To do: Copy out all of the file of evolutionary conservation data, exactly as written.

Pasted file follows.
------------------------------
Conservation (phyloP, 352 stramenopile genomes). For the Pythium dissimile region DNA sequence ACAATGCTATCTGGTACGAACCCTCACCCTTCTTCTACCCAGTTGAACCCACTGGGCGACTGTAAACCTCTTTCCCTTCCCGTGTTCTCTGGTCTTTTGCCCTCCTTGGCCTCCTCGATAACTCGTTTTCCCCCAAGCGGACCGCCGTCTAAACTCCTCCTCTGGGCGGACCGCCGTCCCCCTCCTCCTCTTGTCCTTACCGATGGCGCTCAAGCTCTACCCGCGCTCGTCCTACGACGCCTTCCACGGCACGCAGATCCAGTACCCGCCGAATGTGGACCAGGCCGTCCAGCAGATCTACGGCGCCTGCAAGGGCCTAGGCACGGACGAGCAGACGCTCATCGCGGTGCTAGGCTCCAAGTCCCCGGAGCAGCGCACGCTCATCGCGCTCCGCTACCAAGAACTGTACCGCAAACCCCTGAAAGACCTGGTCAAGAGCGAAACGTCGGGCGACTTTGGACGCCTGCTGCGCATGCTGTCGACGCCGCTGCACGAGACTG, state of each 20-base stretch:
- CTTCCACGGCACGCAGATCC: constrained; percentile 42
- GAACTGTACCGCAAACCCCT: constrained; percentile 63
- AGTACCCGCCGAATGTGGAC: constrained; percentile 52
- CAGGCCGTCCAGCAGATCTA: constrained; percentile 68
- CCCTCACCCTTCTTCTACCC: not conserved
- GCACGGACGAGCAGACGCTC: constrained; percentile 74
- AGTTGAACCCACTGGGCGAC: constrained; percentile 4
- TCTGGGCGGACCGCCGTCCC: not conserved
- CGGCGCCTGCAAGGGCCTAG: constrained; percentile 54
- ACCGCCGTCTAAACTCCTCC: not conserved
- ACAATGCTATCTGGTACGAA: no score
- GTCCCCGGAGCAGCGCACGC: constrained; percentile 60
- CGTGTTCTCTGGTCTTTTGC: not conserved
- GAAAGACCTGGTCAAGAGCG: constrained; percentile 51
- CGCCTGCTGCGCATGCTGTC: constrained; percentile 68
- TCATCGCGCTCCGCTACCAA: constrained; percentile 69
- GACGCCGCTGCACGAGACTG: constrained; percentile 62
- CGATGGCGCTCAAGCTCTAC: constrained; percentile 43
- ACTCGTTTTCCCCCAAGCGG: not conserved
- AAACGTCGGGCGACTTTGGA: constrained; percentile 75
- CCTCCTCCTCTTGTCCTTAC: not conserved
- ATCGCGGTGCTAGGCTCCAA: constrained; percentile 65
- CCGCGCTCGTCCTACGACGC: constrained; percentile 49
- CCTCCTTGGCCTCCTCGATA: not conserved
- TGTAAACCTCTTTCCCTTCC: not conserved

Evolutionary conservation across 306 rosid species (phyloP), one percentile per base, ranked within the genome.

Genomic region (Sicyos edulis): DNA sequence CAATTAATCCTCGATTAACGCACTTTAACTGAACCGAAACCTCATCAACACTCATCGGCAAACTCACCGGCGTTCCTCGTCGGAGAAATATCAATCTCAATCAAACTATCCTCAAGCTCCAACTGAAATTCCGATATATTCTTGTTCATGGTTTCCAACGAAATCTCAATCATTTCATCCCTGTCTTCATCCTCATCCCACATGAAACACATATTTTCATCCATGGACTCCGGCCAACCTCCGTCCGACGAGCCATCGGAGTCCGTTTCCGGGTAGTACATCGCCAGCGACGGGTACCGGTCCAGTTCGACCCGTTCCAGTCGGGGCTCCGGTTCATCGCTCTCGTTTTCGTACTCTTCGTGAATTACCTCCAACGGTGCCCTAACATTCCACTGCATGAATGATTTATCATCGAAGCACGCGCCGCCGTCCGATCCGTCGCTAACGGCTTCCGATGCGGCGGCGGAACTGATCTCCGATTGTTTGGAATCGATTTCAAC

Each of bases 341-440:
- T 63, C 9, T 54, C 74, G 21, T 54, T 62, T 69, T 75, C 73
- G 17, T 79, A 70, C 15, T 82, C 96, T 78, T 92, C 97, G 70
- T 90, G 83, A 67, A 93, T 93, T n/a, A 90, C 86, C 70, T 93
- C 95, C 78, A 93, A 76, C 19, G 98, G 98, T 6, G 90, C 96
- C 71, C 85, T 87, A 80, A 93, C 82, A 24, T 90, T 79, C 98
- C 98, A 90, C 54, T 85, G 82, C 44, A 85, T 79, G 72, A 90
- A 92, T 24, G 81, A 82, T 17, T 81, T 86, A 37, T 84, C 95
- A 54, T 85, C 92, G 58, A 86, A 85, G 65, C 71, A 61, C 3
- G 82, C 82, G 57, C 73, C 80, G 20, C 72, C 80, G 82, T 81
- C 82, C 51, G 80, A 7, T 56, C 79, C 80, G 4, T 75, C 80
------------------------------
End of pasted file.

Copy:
Conservation (phyloP, 352 stramenopile genomes). For the Pythium dissimile region DNA sequence ACAATGCTATCTGGTACGAACCCTCACCCTTCTTCTACCCAGTTGAACCCACTGGGCGACTGTAAACCTCTTTCCCTTCCCGTGTTCTCTGGTCTTTTGCCCTCCTTGGCCTCCTCGATAACTCGTTTTCCCCCAAGCGGACCGCCGTCTAAACTCCTCCTCTGGGCGGACCGCCGTCCCCCTCCTCCTCTTGTCCTTACCGATGGCGCTCAAGCTCTACCCGCGCTCGTCCTACGACGCCTTCCACGGCACGCAGATCCAGTACCCGCCGAATGTGGACCAGGCCGTCCAGCAGATCTACGGCGCCTGCAAGGGCCTAGGCACGGACGAGCAGACGCTCATCGCGGTGCTAGGCTCCAAGTCCCCGGAGCAGCGCACGCTCATCGCGCTCCGCTACCAAGAACTGTACCGCAAACCCCTGAAAGACCTGGTCAAGAGCGAAACGTCGGGCGACTTTGGACGCCTGCTGCGCATGCTGTCGACGCCGCTGCACGAGACTG, state of each 20-base stretch:
- CTTCCACGGCACGCAGATCC: constrained; percentile 42
- GAACTGTACCGCAAACCCCT: constrained; percentile 63
- AGTACCCGCCGAATGTGGAC: constrained; percentile 52
- CAGGCCGTCCAGCAGATCTA: constrained; percentile 68
- CCCTCACCCTTCTTCTACCC: not conserved
- GCACGGACGAGCAGACGCTC: constrained; percentile 74
- AGTTGAACCCACTGGGCGAC: constrained; percentile 4
- TCTGGGCGGACCGCCGTCCC: not conserved
- CGGCGCCTGCAAGGGCCTAG: constrained; percentile 54
- ACCGCCGTCTAAACTCCTCC: not conserved
- ACAATGCTATCTGGTACGAA: no score
- GTCCCCGGAGCAGCGCACGC: constrained; percentile 60
- CGTGTTCTCTGGTCTTTTGC: not conserved
- GAAAGACCTGGTCAAGAGCG: constrained; percentile 51
- CGCCTGCTGCGCATGCTGTC: constrained; percentile 68
- TCATCGCGCTCCGCTACCAA: constrained; percentile 69
- GACGCCGCTGCACGAGACTG: constrained; percentile 62
- CGATGGCGCTCAAGCTCTAC: constrained; percentile 43
- ACTCGTTTTCCCCCAAGCGG: not conserved
- AAACGTCGGGCGACTTTGGA: constrained; percentile 75
- CCTCCTCCTCTTGTCCTTAC: not conserved
- ATCGCGGTGCTAGGCTCCAA: constrained; percentile 65
- CCGCGCTCGTCCTACGACGC: constrained; percentile 49
- CCTCCTTGGCCTCCTCGATA: not conserved
- TGTAAACCTCTTTCCCTTCC: not conserved

Evolutionary conservation across 306 rosid species (phyloP), one percentile per base, ranked within the genome.

Genomic region (Sicyos edulis): DNA sequence CAATTAATCCTCGATTAACGCACTTTAACTGAACCGAAACCTCATCAACACTCATCGGCAAACTCACCGGCGTTCCTCGTCGGAGAAATATCAATCTCAATCAAACTATCCTCAAGCTCCAACTGAAATTCCGATATATTCTTGTTCATGGTTTCCAACGAAATCTCAATCATTTCATCCCTGTCTTCATCCTCATCCCACATGAAACACATATTTTCATCCATGGACTCCGGCCAACCTCCGTCCGACGAGCCATCGGAGTCCGTTTCCGGGTAGTACATCGCCAGCGACGGGTACCGGTCCAGTTCGACCCGTTCCAGTCGGGGCTCCGGTTCATCGCTCTCGTTTTCGTACTCTTCGTGAATTACCTCCAACGGTGCCCTAACATTCCACTGCATGAATGATTTATCATCGAAGCACGCGCCGCCGTCCGATCCGTCGCTAACGGCTTCCGATGCGGCGGCGGAACTGATCTCCGATTGTTTGGAATCGATTTCAAC

Each of bases 341-440:
- T 63, C 9, T 54, C 74, G 21, T 54, T 62, T 69, T 75, C 73
- G 17, T 79, A 70, C 15, T 82, C 96, T 78, T 92, C 97, G 70
- T 90, G 83, A 67, A 93, T 93, T n/a, A 90, C 86, C 70, T 93
- C 95, C 78, A 93, A 76, C 19, G 98, G 98, T 6, G 90, C 96
- C 71, C 85, T 87, A 80, A 93, C 82, A 24, T 90, T 79, C 98
- C 98, A 90, C 54, T 85, G 82, C 44, A 85, T 79, G 72, A 90
- A 92, T 24, G 81, A 82, T 17, T 81, T 86, A 37, T 84, C 95
- A 54, T 85, C 92, G 58, A 86, A 85, G 65, C 71, A 61, C 3
- G 82, C 82, G 57, C 73, C 80, G 20, C 72, C 80, G 82, T 81
- C 82, C 51, G 80, A 7, T 56, C 79, C 80, G 4, T 75, C 80